Using the pandemic, Gisela Rühl analyses why the potential of digitalization is so scarcely used in civil procedure and how it can be improved to serve the needs of a digital society.
Benedikt Windau analyses the German civil procedure and how international digital heraings could be possible within the existing law.
In litigation, virtual hearings become a prominent measure to overcame restrictions on physical presence. While in on some jurisdiction such hearings are possible, Luigi Malferrari discusses the question if such hearings should also be enabled before the CJEU.
Maxi Scherer takes the crisis as an opportunity to analyse virtual hearings in international arbitration. Complications and long-term effects of virtual arbitration are presented here. Mirèze Philippe however sees this development as a positive game changer not just in health aspect but also to protect the environment and saving time as well as travelling costs (further articles covering international arbitration and virtual hearings: here and here).
A very broad presentation of legislation in France, Italy and Germany in civil procedure, including cross border service and taking of evidence as well as its implications on international child abduction and protection, is given by Giovanni Chiapponi.
Jie Huang examines the case of substitute service under the Hague Service Convention during the pandemic in the case Australian Information Commission v Facebook Inc ( FCA 531).
A US project guided by Richard Suskind collects cases of so-called “remote courts” worldwide.
The EU gives information about the “impact of the COVID-19 virus on the justice field” concerning various means of dispute resolution.
Gilberto A. Guerrero-Rocca analyses the impacts of COVID-19 on international arbitration in relation to the CISG.
General and Workshops
Blavantik School of Government, Coronavirus Government Response Tracker, https://www.bsg.ox.ac.uk/research/research-projects/coronavirus-government-response-tracker
Direito Internacional Privado & Covid19, Mobilidade de Pessoas, Comércio e Desafios da Ordem Global, Webinar 11-22 May 2020, https://www.sympla.com.br/webinar-direito-internacional-privado-e-covid-19__848906
Hague Conference on Private International Law (HCCH), HCCH Covid-19 Toolkit, 04 May 2020, https://www.hcch.net/en/news-archive/details/?varevent=731
Matthias Lehmann, Corona Virus and Applicable Law, EAPIL Blog, 16 March 2020, https://eapil.org/2020/03/16/corona-virus-and-applicable-law/
Inez Lopes, Fabrício Polido, Private International Law and the outbreak of Covid-19: Some initial thoughts and lessons to face in daily life, CoL Blog, 10 June 2020, https://conflictoflaws.net/2020/webinar-report-private-international-law-and-the-outbreak-of-covid-19-some-initial-thoughts-and-lessons-to-face-in-daily-life/
Secretariat for Legal Affairs, Organization of American States: Inter-American law in times of pandemic, Weekly virtual forum 11 May – 06 July 2020, http://www.oas.org/en/sla/virtual_forum.asp
Società italiana di Diritto internazionale e di Diritto dell’Unione europea, Forum “Covid-19, Diritto Internatzionale e Diritto dell’Unione Europea”, SIDIBlog, 24 March 2020, http://www.sidiblog.org/2020/03/24/forum-covid-19-diritto-internazionale-e-diritto-dellunione-europea/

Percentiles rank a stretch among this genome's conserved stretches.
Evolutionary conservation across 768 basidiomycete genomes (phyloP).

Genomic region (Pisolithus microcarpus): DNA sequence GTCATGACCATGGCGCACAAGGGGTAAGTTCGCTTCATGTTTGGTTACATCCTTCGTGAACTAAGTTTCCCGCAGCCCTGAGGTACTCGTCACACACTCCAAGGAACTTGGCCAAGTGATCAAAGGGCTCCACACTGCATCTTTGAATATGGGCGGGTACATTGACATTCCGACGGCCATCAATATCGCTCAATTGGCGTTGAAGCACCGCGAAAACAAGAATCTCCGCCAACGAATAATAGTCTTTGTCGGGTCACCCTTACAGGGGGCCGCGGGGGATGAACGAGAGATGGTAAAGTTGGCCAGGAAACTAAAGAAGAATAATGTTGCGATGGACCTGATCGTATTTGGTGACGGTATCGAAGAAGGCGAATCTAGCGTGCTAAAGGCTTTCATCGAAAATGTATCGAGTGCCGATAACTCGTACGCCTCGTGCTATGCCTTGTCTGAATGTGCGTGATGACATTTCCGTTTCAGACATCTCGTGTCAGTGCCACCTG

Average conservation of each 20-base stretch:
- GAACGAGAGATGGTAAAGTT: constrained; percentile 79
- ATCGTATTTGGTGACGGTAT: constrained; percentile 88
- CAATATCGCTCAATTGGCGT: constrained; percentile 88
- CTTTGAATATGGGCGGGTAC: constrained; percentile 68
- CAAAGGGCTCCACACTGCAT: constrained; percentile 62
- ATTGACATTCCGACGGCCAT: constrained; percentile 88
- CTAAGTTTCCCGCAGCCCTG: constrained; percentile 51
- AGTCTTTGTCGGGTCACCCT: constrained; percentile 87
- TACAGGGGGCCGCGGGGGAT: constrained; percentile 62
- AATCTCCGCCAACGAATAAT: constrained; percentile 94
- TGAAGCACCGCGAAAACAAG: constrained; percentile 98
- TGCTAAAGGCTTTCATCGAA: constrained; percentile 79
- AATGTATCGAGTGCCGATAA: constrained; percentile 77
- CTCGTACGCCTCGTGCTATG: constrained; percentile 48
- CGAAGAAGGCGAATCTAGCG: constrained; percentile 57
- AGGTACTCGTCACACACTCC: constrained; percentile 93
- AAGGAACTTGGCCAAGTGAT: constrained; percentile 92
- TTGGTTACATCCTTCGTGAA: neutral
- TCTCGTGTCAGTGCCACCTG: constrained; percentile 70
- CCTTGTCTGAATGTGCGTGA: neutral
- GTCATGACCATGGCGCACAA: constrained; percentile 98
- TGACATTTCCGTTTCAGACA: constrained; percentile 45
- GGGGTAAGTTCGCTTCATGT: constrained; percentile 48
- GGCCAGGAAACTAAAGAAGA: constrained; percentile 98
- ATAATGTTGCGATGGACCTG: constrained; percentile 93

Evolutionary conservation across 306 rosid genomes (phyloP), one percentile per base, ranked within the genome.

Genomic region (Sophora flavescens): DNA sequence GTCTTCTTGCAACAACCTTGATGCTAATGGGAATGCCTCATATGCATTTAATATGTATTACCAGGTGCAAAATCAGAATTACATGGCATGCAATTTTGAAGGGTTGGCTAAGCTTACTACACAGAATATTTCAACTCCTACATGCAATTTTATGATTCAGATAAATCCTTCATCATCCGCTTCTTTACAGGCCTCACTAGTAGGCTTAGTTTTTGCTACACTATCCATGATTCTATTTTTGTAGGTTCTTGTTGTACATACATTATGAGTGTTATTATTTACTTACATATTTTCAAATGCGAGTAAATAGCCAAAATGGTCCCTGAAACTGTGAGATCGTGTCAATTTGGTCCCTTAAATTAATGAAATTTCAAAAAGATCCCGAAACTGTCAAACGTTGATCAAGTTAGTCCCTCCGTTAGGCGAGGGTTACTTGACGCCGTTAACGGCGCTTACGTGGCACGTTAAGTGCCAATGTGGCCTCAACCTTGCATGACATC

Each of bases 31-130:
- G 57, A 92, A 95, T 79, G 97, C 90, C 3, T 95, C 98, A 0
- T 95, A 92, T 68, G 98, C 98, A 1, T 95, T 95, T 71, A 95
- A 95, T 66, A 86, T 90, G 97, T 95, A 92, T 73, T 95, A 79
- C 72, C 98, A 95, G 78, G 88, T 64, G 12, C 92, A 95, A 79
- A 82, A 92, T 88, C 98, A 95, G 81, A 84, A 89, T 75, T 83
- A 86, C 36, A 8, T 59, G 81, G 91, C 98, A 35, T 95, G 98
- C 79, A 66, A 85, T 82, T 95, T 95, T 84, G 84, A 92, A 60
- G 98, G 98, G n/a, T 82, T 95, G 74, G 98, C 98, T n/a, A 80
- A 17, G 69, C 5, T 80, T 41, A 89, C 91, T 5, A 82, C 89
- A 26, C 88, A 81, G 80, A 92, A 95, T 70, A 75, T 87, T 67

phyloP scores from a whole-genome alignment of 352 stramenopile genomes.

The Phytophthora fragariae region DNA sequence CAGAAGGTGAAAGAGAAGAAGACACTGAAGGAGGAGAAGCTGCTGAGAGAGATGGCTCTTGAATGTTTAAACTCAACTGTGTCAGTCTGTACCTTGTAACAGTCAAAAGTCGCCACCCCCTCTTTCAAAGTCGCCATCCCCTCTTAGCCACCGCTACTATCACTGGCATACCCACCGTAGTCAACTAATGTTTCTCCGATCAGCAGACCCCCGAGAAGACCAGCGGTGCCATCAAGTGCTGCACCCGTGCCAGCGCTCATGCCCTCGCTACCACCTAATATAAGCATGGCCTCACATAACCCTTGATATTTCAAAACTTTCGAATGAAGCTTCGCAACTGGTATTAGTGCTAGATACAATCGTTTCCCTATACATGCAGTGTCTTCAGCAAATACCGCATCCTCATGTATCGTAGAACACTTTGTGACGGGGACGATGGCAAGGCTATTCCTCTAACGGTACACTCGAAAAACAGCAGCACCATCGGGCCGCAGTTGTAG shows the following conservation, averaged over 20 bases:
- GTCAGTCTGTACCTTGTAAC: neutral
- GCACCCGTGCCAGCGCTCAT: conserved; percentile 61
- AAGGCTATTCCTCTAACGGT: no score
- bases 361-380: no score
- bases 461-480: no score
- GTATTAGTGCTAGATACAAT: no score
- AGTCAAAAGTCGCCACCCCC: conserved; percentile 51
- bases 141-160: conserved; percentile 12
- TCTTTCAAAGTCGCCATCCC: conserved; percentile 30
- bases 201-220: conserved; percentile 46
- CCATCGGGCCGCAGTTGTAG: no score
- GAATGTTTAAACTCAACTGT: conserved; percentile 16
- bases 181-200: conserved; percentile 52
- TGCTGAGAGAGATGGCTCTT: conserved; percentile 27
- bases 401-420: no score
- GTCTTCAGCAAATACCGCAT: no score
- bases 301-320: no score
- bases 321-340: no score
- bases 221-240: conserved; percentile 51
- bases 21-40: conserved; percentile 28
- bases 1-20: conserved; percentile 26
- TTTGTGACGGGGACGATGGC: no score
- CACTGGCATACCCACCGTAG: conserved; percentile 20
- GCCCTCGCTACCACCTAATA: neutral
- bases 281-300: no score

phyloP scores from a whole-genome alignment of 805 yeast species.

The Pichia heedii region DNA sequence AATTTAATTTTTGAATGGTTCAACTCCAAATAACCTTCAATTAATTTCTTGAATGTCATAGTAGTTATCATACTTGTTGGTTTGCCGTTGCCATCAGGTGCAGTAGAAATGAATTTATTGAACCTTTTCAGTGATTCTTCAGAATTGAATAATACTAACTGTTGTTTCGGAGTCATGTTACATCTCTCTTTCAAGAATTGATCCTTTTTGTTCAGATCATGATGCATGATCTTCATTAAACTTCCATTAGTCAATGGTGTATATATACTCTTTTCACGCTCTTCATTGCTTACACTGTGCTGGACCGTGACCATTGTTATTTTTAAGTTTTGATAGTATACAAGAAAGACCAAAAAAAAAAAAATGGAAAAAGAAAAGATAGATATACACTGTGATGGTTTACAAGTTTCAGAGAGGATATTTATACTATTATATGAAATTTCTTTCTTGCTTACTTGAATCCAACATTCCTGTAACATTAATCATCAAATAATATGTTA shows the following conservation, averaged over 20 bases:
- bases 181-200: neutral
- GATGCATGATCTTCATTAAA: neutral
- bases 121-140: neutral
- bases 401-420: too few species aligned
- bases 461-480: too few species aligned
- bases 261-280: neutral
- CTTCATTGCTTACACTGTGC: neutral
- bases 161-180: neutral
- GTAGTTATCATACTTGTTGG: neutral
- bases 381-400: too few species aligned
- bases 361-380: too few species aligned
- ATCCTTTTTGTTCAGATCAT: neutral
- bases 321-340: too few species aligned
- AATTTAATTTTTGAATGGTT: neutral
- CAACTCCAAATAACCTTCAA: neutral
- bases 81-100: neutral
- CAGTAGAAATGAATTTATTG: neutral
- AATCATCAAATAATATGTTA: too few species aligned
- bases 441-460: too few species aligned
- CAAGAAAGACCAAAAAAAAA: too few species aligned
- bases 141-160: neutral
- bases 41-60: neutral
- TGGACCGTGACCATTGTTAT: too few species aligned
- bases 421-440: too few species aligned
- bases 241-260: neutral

Hiroyuki Akiyama, US lawsuits seek to pin coronavirus blame on China: Allegations of negligence raise legal questions about responsibility, Nikkei Asian Review, 01 April 2020, https://asia.nikkei.com/Spotlight/Coronavirus/US-lawsuits-seek-to-pin-coronavirus-blame-on-China
Shira Anderson, Sean Mirski, An Update on the Coronavirus-Related Lawsuits Against China, Lawfareblog.com, 22 January 2021, https://www.lawfareblog.com/update-coronavirus-related-lawsuits-against-china-0
Angelica Bonfanti, La Cina è immune al COVID-19? Riflessioni sulle cause di risarcimento contro la Cina per i danni causati dalla pandemia negli Stati Uniti, SIDIBlog, 25 June 2020, http://www.sidiblog.org/2020/06/25/la-cina-e-immune-al-covid-19-riflessioni-sulle-cause-di-risarcimento-contro-la-cina-per-i-danni-causati-dalla-pandemia-negli-stati-uniti/
Stephen L. Carter, No, China Can’t Be Sued Over Coronavirus: Nation-states are immune from such lawsuits, Bloomberg Opinion, 24 March 2020, https://www.bloomberg.com/opinion/articles/2020-03-24/can-china-be-sued-over-the-coronavirus
C.D. Davidsmeyer, Strip China’s Sovereign Immunity and Sue for Damages Caused by Coronavirus, 03 April 2020, https://cddavidsmeyer.org/latest-news/
Guodong Du, Meng Yu, A Wuhan Lawyer Suing the U.S. Government Over COVID-19? In China, Legal Impediments May Surface, China Justice Observer, March 25 2020, https://www.chinajusticeobserver.com/a/a-wuhan-lawyer-suing-the-us-government-over-covid-19
Georg Fahrion, Reparationen für Coronavirus: “Soll China dem Rest der Welt einen Scheck über zehn Billionen Dollar ausstellen?”, SPIEGEL Online, 05 May 2020, https://www.spiegel.de/politik/ausland/corona-donald-trump-forder-entschaedigung-von-china-ohne-aussicht-auf-erfolg-a-5c6b7517-0ab6-4a14-b1a2-7f77b4c5b18a
Matthew Hernderson, Alan Mendoza, Andrew Foxall, James Rogers and Sam Armstrong, Coronavirus Compensation? Assessing China’s potential culpability and avenues of legal response, The Henry Jackson Society, April 2020, https://henryjacksonsociety.org/wp-content/uploads/2020/04/Coronavirus-Compensation.pdf
Brett Joshpe, Considering Domestic and International Frameworks for Analyzing China’s Potential Legal Liability in the Aftermath of COVID-19, SSRN 13 May 2020, https://papers.ssrn.com/sol3/papers.cfm?abstract_id=3598614